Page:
In my finance course, we were talking about the flaws of modelling Stock Prices with the geometric Brownian Motion. According to my professor:

"Since the geometric Brownian Motion has continous time sample path, it does not allow for jumps in its values when rare events occur"

I fail to really understand this explication for the no-jump problem. If we take a look at the log normal distribution of the prices, then there should be the small possibility of an "extreme change", resp. a very rare event occurring and therefore experiencing a jump?

If anyone has a more detailed explanation than just the quote above, I would be very thankful


1 Answer 1


Assume that the value of the sample path of the geometric Brownian motion equals $10$ at time $t_0$ and equals 100 at time $t_0 + \Delta t$. For the value to change from $10$ to $100$, the path should necessarily go over all the values between $10$ and $100$ (possibly with fluctuations) during the intermediate time $\Delta t$; it cannot jump directly from $10$ to $100$.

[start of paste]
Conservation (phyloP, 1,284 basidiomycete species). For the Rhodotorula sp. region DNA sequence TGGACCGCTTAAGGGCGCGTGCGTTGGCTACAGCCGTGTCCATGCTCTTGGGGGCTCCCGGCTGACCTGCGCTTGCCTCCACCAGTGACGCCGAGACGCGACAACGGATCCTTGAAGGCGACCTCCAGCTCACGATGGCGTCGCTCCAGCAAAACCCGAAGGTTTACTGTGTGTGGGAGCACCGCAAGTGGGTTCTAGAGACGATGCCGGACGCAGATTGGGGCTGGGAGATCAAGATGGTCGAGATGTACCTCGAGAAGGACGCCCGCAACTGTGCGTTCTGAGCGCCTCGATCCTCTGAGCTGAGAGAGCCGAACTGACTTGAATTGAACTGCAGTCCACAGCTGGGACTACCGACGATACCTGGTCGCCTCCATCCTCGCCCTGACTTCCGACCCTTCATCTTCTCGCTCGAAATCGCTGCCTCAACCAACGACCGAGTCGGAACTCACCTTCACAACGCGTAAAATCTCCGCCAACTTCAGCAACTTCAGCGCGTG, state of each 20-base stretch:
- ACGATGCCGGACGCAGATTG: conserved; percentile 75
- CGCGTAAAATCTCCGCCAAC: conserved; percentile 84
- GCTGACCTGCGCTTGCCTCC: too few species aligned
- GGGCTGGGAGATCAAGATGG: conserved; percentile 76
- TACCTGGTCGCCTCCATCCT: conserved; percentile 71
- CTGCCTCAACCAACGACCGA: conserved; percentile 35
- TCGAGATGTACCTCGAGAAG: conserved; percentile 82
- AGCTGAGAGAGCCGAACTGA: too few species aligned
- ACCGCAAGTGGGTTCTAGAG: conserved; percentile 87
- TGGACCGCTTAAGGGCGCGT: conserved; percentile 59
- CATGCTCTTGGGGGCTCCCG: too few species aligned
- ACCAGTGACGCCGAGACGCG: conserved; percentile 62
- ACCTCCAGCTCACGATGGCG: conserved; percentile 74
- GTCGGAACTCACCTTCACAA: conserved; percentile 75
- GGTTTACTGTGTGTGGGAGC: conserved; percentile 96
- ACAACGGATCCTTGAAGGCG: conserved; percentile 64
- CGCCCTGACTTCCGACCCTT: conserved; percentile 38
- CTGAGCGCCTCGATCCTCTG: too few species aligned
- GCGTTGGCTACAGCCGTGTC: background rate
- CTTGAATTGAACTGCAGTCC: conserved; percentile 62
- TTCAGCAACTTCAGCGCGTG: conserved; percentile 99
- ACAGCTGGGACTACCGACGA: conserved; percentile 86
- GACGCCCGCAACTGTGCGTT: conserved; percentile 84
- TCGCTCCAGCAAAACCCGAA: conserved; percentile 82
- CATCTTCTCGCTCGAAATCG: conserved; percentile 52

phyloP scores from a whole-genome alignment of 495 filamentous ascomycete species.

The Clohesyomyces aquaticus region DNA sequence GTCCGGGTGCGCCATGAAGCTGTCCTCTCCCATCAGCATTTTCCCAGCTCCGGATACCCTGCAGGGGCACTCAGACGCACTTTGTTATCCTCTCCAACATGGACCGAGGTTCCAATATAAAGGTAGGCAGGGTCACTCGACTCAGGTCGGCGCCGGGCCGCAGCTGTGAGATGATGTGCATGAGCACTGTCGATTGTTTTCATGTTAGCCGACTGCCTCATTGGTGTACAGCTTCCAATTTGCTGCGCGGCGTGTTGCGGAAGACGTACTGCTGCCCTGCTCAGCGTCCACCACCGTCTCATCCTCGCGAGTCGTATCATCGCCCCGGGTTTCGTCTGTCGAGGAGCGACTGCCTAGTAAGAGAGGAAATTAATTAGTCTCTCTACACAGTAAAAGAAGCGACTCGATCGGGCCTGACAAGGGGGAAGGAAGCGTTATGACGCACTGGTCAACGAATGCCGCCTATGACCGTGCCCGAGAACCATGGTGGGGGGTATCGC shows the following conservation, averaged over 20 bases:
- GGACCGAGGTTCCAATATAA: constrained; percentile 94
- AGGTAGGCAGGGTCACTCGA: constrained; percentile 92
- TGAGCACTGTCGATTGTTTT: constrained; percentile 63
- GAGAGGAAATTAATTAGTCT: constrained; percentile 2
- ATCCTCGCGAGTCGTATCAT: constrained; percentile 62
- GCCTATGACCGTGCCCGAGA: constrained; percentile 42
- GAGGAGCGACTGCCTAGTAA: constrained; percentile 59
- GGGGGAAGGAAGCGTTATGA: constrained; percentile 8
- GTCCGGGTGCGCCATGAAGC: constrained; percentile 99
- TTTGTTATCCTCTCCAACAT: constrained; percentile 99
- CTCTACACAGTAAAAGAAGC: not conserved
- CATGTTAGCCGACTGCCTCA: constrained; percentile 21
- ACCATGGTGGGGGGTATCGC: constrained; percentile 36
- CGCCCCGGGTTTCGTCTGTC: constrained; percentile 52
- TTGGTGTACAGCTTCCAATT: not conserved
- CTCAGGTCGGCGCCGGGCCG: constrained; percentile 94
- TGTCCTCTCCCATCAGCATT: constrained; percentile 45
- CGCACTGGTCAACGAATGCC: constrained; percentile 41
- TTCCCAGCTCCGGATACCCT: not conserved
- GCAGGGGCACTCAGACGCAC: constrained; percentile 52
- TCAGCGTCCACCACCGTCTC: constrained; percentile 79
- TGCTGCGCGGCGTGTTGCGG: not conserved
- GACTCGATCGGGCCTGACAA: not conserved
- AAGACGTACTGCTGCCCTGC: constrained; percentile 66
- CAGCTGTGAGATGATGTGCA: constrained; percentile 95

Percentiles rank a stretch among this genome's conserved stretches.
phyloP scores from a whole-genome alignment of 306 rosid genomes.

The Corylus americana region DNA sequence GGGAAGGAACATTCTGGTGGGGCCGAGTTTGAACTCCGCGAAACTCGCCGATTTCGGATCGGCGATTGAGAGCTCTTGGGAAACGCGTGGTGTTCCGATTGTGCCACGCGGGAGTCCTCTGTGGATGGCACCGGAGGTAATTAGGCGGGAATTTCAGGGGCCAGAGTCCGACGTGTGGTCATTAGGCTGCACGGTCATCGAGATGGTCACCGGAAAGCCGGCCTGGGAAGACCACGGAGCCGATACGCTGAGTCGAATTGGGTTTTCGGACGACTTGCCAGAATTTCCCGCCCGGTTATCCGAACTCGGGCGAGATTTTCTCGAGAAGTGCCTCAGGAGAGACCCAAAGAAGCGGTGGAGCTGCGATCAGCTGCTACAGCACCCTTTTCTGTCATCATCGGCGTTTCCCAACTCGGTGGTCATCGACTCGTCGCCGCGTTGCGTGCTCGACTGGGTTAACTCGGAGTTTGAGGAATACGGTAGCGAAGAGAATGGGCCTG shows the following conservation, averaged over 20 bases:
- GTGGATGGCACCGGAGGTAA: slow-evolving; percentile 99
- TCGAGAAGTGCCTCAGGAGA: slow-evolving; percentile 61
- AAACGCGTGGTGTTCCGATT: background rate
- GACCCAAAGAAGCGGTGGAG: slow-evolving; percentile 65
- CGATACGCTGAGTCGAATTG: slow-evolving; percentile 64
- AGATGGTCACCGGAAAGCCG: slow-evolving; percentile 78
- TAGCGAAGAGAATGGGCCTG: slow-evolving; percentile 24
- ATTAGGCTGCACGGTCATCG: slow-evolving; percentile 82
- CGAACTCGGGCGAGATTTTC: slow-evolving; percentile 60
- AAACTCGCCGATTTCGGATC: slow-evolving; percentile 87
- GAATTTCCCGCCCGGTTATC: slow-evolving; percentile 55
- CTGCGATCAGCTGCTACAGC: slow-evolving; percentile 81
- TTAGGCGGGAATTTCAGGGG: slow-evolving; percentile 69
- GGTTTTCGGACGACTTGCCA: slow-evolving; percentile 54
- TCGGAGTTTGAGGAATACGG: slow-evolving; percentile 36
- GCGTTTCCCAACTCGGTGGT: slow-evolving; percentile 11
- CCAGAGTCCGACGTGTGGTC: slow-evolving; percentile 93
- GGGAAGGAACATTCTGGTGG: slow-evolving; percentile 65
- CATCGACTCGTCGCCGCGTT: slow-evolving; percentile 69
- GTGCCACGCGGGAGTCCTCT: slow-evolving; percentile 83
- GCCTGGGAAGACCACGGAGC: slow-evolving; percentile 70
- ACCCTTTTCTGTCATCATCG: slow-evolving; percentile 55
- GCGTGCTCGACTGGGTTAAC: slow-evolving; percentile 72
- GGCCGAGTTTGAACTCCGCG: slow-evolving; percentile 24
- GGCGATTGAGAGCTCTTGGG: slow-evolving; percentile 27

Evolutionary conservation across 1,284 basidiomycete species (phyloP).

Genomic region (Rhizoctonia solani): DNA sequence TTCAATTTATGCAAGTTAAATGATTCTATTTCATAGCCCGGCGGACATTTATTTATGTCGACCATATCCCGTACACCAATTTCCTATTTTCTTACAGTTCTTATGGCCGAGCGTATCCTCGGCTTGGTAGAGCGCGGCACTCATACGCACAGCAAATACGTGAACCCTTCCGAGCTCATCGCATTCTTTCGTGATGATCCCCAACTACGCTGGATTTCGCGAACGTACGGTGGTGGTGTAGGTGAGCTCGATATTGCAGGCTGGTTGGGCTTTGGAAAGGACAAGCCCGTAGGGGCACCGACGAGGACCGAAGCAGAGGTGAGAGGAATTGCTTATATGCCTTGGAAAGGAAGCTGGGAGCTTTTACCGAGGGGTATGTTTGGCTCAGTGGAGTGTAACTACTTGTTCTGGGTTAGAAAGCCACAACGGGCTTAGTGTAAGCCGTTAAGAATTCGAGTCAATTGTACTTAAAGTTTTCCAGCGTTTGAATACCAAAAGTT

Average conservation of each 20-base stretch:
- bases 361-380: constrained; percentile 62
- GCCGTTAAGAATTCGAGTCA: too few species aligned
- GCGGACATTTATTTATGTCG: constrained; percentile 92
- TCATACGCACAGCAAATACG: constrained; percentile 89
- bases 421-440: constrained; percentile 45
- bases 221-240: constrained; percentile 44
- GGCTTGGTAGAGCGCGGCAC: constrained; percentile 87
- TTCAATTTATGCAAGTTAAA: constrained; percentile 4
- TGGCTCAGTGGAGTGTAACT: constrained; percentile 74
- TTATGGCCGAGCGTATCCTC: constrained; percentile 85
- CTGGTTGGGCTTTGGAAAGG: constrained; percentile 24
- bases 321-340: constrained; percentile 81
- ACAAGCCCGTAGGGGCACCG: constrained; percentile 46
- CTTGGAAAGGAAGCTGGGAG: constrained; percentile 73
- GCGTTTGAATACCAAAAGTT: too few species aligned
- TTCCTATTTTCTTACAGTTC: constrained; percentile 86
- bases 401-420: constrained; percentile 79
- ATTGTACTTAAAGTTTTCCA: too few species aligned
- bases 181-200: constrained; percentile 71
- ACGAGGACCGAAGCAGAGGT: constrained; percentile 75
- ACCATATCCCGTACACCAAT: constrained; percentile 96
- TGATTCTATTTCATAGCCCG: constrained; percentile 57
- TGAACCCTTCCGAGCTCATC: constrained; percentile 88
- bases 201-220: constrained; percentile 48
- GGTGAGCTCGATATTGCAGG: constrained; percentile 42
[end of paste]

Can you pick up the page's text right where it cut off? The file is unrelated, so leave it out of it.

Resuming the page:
On the other hand, if we consider a process with jumps, then it is possible for it to be $10$ at time $t_0$ and jump to $100$ after a very small (infinitesimal) amount of time $\Delta t$. This jump will create a gap on the plot of the sample path and may indicate some rare event.


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